Wikipedia and Modern Knowledge
Photo Source: The first Wikipedia Monument in the World
This New Yorker article is one of those tremendous long reads par excellence, shifting through various captivating topics, informing and educating on these while also telling some remarkable stories.
From the game show ‘Jeopardy!’ (I dare say every country has at least one general knowledge game show on TV, even if the format is different) to Wikipedia and its accurateness (turns out it’s quite good, right there next to Encyclopedia Britannica, at least for science articles). It talks about the value of learning things by heart, long-term human memory, wisdom-of-crowds theory, the effect of instant access to information, why information is not knowledge and much more!
It left me with this thought: the average person doesn’t need to remember many things anymore, because it is all accessible instantly. Some still do it for the sake of competitions like ‘Jeopardy!’, almost like a sport, a past-time, something you choose to do, you don’t have to do. But I agree that information is not the same as knowledge and you might have instant access to the first, but I believe the second is not achievable unless you know things and make connections with your own brain between these things, as demonstrated below.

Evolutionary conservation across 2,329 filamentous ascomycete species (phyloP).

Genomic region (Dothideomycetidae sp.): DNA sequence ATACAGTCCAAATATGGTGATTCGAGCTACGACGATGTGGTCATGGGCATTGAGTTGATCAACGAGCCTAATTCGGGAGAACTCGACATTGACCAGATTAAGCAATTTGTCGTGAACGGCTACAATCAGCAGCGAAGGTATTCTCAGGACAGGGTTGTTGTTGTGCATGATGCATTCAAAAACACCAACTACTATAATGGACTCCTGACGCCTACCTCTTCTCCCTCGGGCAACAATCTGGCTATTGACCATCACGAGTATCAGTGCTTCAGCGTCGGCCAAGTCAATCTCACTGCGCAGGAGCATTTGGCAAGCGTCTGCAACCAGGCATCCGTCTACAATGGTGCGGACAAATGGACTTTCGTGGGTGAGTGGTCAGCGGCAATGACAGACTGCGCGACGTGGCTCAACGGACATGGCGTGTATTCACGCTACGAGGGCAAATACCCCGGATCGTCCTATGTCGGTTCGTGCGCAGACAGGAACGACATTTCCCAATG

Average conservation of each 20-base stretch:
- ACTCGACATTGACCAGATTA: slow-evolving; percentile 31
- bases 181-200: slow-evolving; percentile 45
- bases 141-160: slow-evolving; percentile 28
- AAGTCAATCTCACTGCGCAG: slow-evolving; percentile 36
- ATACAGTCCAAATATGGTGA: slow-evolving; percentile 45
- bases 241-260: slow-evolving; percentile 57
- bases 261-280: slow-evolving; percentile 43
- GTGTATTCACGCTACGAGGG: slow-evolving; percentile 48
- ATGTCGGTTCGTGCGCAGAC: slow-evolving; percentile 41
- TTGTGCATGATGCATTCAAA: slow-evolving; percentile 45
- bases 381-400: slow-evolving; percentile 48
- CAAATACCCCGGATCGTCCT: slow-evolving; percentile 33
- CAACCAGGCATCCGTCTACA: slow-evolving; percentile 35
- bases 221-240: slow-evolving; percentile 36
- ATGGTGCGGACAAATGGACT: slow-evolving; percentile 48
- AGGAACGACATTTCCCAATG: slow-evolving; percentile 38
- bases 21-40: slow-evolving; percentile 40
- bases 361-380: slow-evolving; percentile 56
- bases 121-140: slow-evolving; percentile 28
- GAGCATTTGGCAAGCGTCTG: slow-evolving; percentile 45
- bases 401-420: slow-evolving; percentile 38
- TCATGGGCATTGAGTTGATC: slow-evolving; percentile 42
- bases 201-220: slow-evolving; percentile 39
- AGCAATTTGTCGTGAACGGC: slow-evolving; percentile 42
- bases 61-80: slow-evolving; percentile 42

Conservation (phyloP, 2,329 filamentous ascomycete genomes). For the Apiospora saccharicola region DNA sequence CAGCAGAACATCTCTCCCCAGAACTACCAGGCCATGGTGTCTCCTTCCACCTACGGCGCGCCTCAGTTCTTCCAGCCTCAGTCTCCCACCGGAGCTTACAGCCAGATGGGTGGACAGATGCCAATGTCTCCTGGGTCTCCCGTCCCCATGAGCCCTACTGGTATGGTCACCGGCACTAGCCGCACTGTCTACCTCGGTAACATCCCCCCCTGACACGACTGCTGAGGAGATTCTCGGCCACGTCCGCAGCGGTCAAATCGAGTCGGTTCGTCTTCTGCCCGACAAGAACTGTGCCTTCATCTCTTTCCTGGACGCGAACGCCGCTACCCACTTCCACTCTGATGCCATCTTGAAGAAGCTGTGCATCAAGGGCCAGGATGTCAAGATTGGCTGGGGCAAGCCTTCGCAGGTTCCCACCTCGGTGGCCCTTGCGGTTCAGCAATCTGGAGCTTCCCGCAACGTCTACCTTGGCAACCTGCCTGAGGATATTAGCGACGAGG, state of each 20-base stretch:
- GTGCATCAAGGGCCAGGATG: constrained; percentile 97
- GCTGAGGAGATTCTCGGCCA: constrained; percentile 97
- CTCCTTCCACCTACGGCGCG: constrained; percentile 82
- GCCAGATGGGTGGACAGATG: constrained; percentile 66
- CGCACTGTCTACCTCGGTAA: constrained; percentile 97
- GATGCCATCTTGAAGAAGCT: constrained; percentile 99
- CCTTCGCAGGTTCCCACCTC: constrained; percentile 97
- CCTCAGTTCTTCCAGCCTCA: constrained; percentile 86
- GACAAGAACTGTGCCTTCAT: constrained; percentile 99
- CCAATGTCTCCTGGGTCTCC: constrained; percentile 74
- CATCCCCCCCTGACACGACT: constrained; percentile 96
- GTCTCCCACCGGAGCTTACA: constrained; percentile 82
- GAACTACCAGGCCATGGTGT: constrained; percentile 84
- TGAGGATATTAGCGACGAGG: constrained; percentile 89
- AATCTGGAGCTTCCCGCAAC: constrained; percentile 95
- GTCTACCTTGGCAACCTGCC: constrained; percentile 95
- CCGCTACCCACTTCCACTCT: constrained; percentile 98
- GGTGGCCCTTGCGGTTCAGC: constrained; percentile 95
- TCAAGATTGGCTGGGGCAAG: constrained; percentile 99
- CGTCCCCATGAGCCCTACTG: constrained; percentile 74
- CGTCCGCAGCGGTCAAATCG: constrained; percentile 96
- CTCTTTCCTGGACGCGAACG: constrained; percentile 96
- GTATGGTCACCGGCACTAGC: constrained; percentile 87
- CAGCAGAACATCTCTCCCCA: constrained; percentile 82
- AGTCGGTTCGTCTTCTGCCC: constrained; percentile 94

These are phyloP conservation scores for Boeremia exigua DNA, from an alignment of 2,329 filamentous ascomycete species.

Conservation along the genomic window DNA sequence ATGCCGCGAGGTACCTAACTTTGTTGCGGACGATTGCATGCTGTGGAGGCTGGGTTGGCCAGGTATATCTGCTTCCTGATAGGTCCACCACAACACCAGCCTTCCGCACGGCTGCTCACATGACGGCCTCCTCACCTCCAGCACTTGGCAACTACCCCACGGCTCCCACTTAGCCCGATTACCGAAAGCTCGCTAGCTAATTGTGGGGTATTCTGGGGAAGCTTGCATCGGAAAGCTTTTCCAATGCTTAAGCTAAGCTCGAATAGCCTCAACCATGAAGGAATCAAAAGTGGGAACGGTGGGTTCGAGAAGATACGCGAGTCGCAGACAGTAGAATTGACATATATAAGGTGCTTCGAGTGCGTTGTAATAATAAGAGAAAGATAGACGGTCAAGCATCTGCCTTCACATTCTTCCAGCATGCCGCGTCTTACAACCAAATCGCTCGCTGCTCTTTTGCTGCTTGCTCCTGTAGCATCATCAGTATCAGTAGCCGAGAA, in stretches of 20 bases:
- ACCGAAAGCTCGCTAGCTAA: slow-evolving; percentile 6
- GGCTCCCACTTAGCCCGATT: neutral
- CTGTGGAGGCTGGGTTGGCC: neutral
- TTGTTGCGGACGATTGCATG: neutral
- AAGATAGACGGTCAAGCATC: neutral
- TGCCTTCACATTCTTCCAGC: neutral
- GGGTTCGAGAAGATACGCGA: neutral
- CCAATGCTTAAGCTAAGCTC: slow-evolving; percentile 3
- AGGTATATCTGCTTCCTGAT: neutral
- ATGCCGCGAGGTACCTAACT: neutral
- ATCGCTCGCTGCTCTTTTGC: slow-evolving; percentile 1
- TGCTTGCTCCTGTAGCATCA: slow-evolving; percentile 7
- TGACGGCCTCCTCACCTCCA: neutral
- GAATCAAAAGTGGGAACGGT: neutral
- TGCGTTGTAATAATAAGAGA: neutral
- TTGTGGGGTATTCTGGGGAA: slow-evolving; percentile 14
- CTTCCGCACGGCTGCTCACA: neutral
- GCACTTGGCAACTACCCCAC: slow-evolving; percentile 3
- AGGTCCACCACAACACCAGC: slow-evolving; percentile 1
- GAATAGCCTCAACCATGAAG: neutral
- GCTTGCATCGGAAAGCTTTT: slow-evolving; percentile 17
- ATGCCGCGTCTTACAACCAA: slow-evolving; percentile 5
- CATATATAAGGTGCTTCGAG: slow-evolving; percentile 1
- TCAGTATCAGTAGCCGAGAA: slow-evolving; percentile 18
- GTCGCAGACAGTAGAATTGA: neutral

The Professor and the Madman
Reading more about how Wikipedia came to be, I remembered the movie The Professor and the Madman, about the creation of the Oxford English Dictionary, and I realised how surprisingly similar the two stories are, even though the events happened almost two centuries apart, one in the time of the post and the other in the time of the internet. Neither the Oxford English Dictionary nor Wikipedia would have been possible without inviting literally anyone who cared to join to contribute. It’s an inspiring story brought to life by great actors. Enjoy!
Chanel Métiers D’art Collection
If you, like me, don’t know what is the concept behind the Chanel Métiers d’Art Collections, read on! Despite my passion for the world of fashion, I’ve never even considered if or how these collections are different. Vogue France describes best what they are all about: honoring the fine craftsmanship that Chanel’s artisan partners bring to the house’s collections. With a runway show that takes place outside the traditional fashion schedule, each year, Chanel turns to a different location to pay tribute to the workshops that provide the house with everything from lace to silver buttons and fine embroidery work.